Northern Ireland's Graeme McDowell became a national hero after winning a tough U.S. Open at Pebble Beach even though he managed only one final-round birdie and played the last 10 holes in four over par. The man known as G-Mac, who played American college golf at Alabama-Birmingham, cemented his legend status by scoring the winning point in the Ryder Cup and then stunned Tiger Woods in a playoff at Tiger's own Chevron World Challenge event after coming back from four strokes behind. At Chevron, Woods stuffed his final approach shot to two feet but McDowell holed a 20-footer to force a playoff. They played 18 again as the first playoff hole, and McDowell holed a 30-footer for the win. Ironically, McDowell's breakthrough year was in part due to Tiger. McDowell was invited to last year's Chevron World Challenge to replace Woods, who pulled out because his personal scandal had already exploded in the media. McDowell finished second, earned enough ranking points to qualify for the Masters and later squeaked into the U.S. Open field at No. 50 in the rankings. So if not for Tiger's troubles, "Maybe I wouldn't have got into the Open and things like the Ryder Cup," McDowell said. "It was one of those very fateful moments." If the world had a Player of the Year, it had to be the gregarious McDowell.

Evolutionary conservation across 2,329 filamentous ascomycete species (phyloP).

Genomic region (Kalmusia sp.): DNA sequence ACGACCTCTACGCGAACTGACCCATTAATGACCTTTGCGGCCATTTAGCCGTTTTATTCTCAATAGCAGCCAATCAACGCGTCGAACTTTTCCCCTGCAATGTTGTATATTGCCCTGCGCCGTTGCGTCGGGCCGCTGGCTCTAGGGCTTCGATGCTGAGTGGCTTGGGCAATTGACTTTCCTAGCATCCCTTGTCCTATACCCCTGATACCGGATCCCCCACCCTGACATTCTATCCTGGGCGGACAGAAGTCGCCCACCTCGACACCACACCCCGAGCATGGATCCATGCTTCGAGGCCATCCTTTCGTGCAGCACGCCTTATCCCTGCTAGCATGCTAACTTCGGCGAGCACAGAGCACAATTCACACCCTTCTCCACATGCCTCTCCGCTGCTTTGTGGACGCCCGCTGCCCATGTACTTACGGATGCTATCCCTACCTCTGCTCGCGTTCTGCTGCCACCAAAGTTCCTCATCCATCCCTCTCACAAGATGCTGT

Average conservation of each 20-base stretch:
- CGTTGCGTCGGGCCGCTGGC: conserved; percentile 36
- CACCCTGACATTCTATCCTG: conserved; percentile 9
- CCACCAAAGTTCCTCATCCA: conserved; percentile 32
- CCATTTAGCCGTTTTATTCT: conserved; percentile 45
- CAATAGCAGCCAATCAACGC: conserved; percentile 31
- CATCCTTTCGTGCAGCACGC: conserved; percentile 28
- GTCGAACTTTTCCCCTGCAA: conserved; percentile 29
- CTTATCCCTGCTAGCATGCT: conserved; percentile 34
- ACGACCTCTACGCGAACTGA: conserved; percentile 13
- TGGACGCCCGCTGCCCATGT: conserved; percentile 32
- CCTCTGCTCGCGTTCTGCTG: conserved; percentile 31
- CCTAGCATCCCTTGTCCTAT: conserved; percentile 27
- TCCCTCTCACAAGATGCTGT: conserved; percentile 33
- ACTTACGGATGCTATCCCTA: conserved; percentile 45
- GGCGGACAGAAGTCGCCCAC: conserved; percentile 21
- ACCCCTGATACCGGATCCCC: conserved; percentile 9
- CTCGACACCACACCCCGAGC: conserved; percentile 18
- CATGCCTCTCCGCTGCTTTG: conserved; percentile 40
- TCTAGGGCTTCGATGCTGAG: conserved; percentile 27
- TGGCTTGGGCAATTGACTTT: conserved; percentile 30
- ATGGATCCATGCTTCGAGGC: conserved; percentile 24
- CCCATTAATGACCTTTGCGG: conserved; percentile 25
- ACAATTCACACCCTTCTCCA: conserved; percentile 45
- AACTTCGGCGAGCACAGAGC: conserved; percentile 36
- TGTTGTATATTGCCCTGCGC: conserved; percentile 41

\n9. Shrek 4: The Old Course Magician